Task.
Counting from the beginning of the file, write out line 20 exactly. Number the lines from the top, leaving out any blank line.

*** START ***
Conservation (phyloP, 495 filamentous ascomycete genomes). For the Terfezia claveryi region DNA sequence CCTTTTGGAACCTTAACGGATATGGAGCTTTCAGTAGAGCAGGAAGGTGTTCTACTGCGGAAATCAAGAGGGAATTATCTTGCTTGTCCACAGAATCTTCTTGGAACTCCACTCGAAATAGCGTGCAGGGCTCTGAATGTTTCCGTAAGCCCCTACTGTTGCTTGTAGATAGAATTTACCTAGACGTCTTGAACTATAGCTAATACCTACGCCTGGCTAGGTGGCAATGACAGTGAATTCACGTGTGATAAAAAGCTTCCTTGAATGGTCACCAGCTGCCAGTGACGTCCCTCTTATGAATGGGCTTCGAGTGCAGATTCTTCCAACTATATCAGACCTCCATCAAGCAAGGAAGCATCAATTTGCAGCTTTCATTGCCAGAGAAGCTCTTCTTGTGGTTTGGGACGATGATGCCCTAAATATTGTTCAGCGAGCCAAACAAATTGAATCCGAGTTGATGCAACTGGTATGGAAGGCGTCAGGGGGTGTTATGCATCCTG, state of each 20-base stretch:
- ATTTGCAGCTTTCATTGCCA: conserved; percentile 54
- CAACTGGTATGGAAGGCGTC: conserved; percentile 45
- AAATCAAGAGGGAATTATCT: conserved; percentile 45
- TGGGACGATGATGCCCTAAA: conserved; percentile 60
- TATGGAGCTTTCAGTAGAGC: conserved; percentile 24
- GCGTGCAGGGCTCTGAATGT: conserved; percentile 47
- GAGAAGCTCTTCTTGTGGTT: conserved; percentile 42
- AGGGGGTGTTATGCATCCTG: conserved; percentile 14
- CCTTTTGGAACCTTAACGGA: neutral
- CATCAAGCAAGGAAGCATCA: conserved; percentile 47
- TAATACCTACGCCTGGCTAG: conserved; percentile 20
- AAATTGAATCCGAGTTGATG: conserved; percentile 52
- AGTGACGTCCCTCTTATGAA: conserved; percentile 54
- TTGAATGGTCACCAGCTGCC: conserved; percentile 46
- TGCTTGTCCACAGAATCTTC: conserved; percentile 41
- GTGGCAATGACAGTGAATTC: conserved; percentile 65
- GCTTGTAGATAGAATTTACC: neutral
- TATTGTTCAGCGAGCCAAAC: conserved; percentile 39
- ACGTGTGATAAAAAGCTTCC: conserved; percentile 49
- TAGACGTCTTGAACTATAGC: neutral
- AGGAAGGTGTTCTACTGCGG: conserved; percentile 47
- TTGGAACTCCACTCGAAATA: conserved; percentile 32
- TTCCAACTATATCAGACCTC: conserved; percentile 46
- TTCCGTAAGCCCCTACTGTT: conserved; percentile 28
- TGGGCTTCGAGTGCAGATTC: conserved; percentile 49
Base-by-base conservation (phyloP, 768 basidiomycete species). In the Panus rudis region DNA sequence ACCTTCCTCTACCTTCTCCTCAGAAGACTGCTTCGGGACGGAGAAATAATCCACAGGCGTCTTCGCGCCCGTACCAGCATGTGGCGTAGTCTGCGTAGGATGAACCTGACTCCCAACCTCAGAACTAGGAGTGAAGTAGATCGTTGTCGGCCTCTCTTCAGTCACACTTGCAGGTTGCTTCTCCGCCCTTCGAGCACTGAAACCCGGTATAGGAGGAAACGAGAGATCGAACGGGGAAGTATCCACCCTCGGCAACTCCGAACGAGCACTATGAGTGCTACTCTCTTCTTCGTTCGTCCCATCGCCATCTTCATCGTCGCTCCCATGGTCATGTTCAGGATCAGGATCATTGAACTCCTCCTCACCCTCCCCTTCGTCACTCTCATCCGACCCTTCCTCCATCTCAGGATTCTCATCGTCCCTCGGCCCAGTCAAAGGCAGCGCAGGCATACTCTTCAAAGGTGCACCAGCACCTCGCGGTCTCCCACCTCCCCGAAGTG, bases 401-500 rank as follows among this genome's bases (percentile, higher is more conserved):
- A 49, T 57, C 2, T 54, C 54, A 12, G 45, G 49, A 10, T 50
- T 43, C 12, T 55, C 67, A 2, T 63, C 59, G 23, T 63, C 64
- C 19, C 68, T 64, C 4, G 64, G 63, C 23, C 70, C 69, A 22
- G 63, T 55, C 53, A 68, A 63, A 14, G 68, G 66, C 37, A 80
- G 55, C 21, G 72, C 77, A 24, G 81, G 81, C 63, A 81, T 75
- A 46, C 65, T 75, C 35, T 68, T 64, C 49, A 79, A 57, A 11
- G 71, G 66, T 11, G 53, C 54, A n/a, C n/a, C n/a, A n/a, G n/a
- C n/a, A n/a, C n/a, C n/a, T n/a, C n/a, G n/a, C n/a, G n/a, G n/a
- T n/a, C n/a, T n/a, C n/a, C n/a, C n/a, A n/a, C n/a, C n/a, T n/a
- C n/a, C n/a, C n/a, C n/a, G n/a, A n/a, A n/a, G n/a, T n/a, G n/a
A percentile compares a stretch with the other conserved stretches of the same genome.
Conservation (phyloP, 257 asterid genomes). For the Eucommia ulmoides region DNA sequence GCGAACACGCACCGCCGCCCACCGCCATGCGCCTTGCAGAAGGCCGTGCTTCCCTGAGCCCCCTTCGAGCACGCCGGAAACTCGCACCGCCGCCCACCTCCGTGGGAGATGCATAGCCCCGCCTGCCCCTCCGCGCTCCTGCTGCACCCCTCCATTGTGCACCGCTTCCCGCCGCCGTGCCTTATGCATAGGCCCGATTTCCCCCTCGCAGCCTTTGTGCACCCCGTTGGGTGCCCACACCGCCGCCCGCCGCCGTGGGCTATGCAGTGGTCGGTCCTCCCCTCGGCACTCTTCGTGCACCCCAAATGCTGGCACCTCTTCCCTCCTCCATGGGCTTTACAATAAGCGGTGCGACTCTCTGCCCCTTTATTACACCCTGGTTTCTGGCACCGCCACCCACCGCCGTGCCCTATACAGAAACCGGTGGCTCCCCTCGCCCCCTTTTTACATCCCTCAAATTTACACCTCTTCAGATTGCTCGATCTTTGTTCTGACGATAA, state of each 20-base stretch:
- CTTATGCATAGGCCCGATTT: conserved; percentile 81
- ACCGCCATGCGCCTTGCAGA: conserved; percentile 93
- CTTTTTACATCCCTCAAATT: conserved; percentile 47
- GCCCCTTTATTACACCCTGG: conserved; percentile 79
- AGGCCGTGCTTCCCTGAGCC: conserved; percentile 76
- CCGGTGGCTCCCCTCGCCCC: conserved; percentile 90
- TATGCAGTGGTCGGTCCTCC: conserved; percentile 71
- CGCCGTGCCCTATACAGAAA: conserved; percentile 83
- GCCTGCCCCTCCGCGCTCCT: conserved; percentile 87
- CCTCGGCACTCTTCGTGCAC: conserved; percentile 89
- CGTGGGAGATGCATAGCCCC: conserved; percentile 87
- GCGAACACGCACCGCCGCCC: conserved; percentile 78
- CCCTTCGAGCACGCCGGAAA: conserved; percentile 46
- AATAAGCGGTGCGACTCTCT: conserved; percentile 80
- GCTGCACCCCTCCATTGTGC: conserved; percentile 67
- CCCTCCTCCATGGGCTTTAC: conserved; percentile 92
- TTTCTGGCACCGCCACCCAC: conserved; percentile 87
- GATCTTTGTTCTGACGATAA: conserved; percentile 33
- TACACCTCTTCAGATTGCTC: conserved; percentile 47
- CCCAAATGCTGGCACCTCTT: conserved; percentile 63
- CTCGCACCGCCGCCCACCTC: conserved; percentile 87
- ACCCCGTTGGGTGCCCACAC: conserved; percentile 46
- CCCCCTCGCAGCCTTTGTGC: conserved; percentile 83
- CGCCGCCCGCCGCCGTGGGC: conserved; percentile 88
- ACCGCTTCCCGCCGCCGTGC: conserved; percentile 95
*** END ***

- ACGTGTGATAAAAAGCTTCC: conserved; percentile 49